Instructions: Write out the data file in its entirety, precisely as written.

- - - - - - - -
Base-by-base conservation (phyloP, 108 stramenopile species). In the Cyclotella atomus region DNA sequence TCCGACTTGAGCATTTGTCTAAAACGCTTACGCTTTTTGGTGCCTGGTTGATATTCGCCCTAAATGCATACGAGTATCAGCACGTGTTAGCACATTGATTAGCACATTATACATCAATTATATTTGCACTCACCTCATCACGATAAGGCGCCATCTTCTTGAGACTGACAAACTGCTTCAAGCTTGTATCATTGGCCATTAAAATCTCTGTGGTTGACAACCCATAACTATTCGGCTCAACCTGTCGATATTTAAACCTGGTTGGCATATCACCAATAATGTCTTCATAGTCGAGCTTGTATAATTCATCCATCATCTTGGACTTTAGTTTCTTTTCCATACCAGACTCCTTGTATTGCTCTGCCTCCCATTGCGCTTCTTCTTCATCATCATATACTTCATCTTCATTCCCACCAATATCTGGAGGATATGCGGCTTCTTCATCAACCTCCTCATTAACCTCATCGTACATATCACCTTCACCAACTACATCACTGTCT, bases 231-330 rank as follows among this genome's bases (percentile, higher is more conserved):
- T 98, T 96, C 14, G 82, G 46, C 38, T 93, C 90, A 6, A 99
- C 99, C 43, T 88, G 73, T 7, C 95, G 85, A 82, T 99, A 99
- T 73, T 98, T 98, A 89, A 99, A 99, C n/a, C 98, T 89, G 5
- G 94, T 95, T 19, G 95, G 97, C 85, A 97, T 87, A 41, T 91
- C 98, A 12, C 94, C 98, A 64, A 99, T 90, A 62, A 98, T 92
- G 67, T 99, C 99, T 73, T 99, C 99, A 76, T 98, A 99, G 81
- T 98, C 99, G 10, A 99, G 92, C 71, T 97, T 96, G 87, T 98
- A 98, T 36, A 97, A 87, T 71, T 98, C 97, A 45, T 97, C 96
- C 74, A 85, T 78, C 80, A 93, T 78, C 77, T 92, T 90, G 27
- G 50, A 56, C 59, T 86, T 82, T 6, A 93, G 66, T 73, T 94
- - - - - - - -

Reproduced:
Base-by-base conservation (phyloP, 108 stramenopile species). In the Cyclotella atomus region DNA sequence TCCGACTTGAGCATTTGTCTAAAACGCTTACGCTTTTTGGTGCCTGGTTGATATTCGCCCTAAATGCATACGAGTATCAGCACGTGTTAGCACATTGATTAGCACATTATACATCAATTATATTTGCACTCACCTCATCACGATAAGGCGCCATCTTCTTGAGACTGACAAACTGCTTCAAGCTTGTATCATTGGCCATTAAAATCTCTGTGGTTGACAACCCATAACTATTCGGCTCAACCTGTCGATATTTAAACCTGGTTGGCATATCACCAATAATGTCTTCATAGTCGAGCTTGTATAATTCATCCATCATCTTGGACTTTAGTTTCTTTTCCATACCAGACTCCTTGTATTGCTCTGCCTCCCATTGCGCTTCTTCTTCATCATCATATACTTCATCTTCATTCCCACCAATATCTGGAGGATATGCGGCTTCTTCATCAACCTCCTCATTAACCTCATCGTACATATCACCTTCACCAACTACATCACTGTCT, bases 231-330 rank as follows among this genome's bases (percentile, higher is more conserved):
- T 98, T 96, C 14, G 82, G 46, C 38, T 93, C 90, A 6, A 99
- C 99, C 43, T 88, G 73, T 7, C 95, G 85, A 82, T 99, A 99
- T 73, T 98, T 98, A 89, A 99, A 99, C n/a, C 98, T 89, G 5
- G 94, T 95, T 19, G 95, G 97, C 85, A 97, T 87, A 41, T 91
- C 98, A 12, C 94, C 98, A 64, A 99, T 90, A 62, A 98, T 92
- G 67, T 99, C 99, T 73, T 99, C 99, A 76, T 98, A 99, G 81
- T 98, C 99, G 10, A 99, G 92, C 71, T 97, T 96, G 87, T 98
- A 98, T 36, A 97, A 87, T 71, T 98, C 97, A 45, T 97, C 96
- C 74, A 85, T 78, C 80, A 93, T 78, C 77, T 92, T 90, G 27
- G 50, A 56, C 59, T 86, T 82, T 6, A 93, G 66, T 73, T 94